"CJ, would you go to sleep? Just -- for me?" Toby pleaded.
"Didn't I ask you to shut up?" she reminded him.
"Yes, but in light of I'm the director of communications in this building, I chose to ignore you."
"I would argue that this is my office," CJ said, "but then we'd be back on the subject of the White House, and I don't think I'm up for that tonight."
"There are many nights when I say that," Toby sighed.
"Hey, Donna," Josh said suddenly. "I just thought ... Would you do me a favor?"
"And Joshua Lyman sucks the life out of yet another gorgeous Saturday," Donna sighed.
"It's -- 11:17 p.m.," Josh pointed out.
"Yes, Josh, there are things which I do on a Saturday night."
"Donna," he whined.
"What's the favor?"
"I need you to find me something -- anything at all -- on the drug company 'Ronrico.' I want to do some follow-up on yesterday."
"This whole day has been follow-up on yesterday," Donna said.
"You know, philosophically --" Sam began, and Toby silenced him with a glare.
"I just need a history," Josh told Donna, and, with a deep sigh, she turned and left the room.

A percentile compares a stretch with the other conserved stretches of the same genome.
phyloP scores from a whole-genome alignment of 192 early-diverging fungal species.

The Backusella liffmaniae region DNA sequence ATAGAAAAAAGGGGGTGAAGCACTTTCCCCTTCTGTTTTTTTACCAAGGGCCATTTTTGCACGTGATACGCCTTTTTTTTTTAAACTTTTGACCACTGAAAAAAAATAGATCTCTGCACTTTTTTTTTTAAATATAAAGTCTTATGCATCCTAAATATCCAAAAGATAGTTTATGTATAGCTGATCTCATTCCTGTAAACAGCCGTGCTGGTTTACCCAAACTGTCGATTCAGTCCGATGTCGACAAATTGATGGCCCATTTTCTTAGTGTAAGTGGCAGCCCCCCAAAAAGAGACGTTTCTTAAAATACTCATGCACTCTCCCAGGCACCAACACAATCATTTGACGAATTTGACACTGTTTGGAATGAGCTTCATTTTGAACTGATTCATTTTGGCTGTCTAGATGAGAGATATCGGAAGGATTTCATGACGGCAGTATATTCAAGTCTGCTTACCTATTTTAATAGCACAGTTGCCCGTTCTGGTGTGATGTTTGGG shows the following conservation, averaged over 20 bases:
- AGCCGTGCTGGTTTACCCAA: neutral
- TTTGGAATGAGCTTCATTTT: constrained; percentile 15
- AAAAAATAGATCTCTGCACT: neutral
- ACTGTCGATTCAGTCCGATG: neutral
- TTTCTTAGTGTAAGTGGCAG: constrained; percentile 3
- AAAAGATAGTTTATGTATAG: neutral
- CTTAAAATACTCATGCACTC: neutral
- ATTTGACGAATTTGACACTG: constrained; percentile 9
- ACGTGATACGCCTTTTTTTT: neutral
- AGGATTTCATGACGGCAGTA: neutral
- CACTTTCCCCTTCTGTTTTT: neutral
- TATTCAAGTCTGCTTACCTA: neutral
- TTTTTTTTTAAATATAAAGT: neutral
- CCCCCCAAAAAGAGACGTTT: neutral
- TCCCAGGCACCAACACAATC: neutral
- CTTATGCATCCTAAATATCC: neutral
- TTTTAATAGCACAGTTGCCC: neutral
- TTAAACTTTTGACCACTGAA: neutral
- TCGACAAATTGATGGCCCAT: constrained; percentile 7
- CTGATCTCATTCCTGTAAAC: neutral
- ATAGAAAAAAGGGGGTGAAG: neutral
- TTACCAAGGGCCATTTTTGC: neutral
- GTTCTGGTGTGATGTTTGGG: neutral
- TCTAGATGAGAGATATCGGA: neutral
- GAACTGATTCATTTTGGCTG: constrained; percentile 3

"You should pay me more!" she shouted over her shoulder.
"Why bother? You're doing the work, aren't you?" Josh shouted back.
Donna headed toward Josh's office and was surprised to find Ainsley Hayes wandering between desks on the way. "Hello," Donna said.
Ainsley looked up, startled. "Hello," she repeated. "I'm Ainsley Hayes."
"Yes, I saw you mop the floor with Sam. I'm Donna Moss."
"Are they talking about me in there?" Ainsley asked, nodding in the direction from which Donna had come.
"They're talking about gun control," Donna said carefully.
"And about how Sam didn't get to finish arguing with me about it yesterday?" Ainsley guessed.
"He hates to live with conversations ongoing," Donna said as she started to walk again, and Ainsley followed her.
"How do you feel about it?" Ainsley asked.
"Well, Sam rarely gets to finish a sentence, so I think it's perfectly --"
"About gun control?" Ainsley clarified, and Donna stopped walking again.
"Josh Lyman's my boss," she explained. "I assure you it's about public safety."